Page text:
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Living with the virus in Singapore

/ 05:05 AM January 27, 2022

Before the pandemic, my wife and I visited Singapore many times and enjoyed the beauty of this Lion City. We stayed with our daughter and her family on Choa Chu Kang Avenue, a 45-minute Grab ride from the airport.

During my morning walks, I saw kamias trees lining the road, bus drivers waving with smiles, cars at a halt as I cross the streets, and pedestrians greeting me. I saw carts beautifully decorated with ribbons, and ladies in colorful umbrellas, their dogs wearing sunglasses. I also saw young students, boys and girls, outside school campuses at 9:30 in the morning loudly talking, others playing basketball in courts albeit football is the nation’s favorite sport. Nursery students 3-5 years old were in tow with their teachers; innocent faces, smiling as I touched their foreheads and blessed them, their small voices of “good morning” warmed me. There were old people, passing time in coffee shops; employees and students hurrying to catch a bus or train; people sitting on benches smoking, butts of cigarettes on sidewalks; seniors, men and women, cleaning toilets, parks, and train terminals.

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I envied Singapore’s wide and open spaces between condominiums and housing units, big trees in columns beautifully aligned along the streets, wide sidewalks with benches, and numerous public sport facilities like swimming pools, stadiums, and wellness centers.

I loved how women dried their clothes; as if raising a flag, they’d hang them on big sticks, lifting them till they reach tall and big “sampayans” placed by the windows and backdoors of their houses. Then sunlight would pierce them in a lovely orange glow.

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COVID-19 came in March 2019, and so did my Singaporean granddaughter, Shereen Ysabell, who was born on Nov. 22, 2021.

The virus wreaked havoc all over the world including Singapore, a country I fondly love. My daughter gives me updates regularly on how the government addresses the virus.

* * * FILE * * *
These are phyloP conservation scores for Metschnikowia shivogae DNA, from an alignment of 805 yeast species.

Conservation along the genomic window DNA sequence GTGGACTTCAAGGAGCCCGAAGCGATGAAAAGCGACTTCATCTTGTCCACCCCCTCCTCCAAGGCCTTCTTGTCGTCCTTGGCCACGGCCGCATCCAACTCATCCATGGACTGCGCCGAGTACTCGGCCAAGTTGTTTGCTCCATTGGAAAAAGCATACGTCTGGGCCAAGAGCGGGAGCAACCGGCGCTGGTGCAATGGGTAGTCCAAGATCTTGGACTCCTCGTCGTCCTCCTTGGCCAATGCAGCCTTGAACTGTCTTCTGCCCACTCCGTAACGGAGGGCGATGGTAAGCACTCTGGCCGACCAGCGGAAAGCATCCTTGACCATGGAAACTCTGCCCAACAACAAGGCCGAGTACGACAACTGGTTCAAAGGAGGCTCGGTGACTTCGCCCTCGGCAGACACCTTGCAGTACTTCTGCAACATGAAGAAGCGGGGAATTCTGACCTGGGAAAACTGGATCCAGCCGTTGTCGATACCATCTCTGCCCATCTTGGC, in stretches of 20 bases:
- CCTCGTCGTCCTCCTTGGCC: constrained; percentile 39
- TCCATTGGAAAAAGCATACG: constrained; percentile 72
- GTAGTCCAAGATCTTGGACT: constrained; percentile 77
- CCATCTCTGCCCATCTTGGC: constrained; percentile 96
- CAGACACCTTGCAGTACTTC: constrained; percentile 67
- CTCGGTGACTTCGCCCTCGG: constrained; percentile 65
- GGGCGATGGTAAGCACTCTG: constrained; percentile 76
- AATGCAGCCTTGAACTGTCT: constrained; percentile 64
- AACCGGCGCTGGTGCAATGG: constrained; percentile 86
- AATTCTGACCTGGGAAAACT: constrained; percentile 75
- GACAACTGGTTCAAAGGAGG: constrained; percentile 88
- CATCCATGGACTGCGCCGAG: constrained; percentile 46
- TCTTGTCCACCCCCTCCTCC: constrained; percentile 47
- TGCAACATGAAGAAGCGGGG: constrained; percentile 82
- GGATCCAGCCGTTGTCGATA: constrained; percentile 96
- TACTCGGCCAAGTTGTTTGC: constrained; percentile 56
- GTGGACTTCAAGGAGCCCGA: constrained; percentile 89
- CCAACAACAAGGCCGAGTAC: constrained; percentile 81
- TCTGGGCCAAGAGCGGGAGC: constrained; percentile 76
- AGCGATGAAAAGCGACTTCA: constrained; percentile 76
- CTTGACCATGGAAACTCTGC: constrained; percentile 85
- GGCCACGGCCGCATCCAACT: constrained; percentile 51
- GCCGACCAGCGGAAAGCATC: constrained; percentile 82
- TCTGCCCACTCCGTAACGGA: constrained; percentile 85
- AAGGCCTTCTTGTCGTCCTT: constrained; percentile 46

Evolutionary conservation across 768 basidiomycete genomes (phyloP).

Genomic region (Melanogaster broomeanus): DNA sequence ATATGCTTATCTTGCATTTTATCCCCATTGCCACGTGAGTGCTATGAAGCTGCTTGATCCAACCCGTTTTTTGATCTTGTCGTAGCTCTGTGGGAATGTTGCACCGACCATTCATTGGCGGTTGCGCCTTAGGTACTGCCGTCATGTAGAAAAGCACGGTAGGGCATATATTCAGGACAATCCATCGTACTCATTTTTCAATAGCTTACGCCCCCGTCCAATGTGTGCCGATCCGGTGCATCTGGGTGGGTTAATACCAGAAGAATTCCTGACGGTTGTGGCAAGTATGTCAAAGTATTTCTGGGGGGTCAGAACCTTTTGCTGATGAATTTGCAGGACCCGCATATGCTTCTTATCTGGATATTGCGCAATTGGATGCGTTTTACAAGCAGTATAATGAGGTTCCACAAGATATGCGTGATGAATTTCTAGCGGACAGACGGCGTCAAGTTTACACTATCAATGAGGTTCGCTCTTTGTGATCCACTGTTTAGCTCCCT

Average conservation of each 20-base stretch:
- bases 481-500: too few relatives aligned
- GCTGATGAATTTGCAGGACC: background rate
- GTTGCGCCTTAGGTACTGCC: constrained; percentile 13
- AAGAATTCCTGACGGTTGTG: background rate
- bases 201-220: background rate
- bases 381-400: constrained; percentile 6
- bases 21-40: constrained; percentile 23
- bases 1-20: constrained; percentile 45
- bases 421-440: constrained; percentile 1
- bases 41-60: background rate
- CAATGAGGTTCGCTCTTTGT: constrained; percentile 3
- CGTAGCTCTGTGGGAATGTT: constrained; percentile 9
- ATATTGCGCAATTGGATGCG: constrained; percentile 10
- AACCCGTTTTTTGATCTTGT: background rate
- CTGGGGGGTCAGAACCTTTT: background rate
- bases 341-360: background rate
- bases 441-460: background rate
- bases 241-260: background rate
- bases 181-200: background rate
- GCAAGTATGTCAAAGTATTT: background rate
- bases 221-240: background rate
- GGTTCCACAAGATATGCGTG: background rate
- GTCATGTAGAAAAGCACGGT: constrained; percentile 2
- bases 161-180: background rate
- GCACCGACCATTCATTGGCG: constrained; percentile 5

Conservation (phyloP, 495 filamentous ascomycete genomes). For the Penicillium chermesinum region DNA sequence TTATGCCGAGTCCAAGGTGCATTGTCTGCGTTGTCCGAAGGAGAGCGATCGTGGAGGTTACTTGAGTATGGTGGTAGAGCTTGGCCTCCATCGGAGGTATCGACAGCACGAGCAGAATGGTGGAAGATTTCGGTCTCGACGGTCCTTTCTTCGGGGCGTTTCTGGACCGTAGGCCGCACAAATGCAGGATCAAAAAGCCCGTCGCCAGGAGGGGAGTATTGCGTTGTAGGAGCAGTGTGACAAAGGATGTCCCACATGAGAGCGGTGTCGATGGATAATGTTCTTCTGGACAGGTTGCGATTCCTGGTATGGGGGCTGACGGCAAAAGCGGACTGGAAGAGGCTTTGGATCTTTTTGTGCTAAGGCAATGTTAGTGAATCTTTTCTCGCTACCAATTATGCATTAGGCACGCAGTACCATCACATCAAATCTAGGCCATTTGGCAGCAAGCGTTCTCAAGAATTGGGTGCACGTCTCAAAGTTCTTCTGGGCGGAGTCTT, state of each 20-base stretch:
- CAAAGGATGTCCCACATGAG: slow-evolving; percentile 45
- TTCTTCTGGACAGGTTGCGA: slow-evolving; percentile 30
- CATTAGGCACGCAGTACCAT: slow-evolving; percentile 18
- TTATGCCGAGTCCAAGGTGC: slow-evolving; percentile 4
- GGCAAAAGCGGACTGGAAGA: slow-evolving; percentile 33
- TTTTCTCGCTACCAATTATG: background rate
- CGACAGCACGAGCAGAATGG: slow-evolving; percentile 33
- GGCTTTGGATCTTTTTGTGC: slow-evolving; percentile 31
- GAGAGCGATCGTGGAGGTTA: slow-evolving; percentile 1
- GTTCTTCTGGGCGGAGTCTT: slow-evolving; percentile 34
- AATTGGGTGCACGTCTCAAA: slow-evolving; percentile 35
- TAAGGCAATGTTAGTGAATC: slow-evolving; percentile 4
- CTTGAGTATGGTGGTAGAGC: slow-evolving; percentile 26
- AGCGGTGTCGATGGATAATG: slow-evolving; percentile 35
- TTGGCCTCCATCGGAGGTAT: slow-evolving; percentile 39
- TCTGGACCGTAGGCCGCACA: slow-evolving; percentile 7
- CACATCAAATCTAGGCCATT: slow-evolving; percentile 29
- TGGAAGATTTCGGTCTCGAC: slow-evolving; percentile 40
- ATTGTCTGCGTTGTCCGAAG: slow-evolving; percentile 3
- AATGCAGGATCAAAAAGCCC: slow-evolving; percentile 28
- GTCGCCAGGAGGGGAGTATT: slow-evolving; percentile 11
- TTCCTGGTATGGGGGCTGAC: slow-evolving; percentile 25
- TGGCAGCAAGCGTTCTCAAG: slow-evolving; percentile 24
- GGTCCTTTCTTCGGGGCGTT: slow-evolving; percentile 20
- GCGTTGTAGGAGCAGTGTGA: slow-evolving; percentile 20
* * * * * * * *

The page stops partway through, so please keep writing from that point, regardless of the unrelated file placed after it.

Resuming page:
Residents are provided with free reusable and disposable surgical masks. As the country gears toward “living with the virus,” each resident has received free antigen test kits for home use; if result is positive with mild symptoms, he will undergo 72 hours home quarantine, then repeat the test. If the result is negative, he can resume his normal activities. If not, he will continue his self-isolation with self-administered antigen test daily. If his condition worsens, like having symptoms of chest pain, shortness of breath, and prolonged fever, he sees a doctor or goes to a hospital for RT-PCR test. The Ministry of Health guides him until he recovers.

Contact-tracing called “trace together” is done via apps administered by the Ministry of Health downloaded through one’s cellphone or laptop. If he goes to a public place and contacts someone with the virus, a warning will pop up on his device. For seven days, he will self-quarantine, take antigen test daily, report to the health agency until he tests negative through RT-PCR.

Anti-vaxxers in Singapore constitute about five percent of the 5.45 million population, 88 percent are fully vaccinated, the rest undecided. Children aged 5 years old and above get the jabs.

My granddaughter will not yet get the jab, instead her head will be shaven soon as her parents have arranged an “aqiqah,” an Islamic birth tradition where she is regarded as a blessing. A sheep will be offered as a sacrifice whose meat will be given to the poor, as we pray to God and Allah to end this pandemic.

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Mario D. Dalangin is 66 years old, semi- retired, and a proud grandfather to Rifqi Gabriel and Sheerwin Ysabell.

For more news about the novel coronavirus click here.
What you need to know about Coronavirus.
For more information on COVID-19, call the DOH Hotline: (02) 86517800 local 1149/1150.

The Inquirer Foundation supports our healthcare frontliners and is still accepting cash donations to be deposited at Banco de Oro (BDO) current account #007960018860 or donate through PayMaya using this link .

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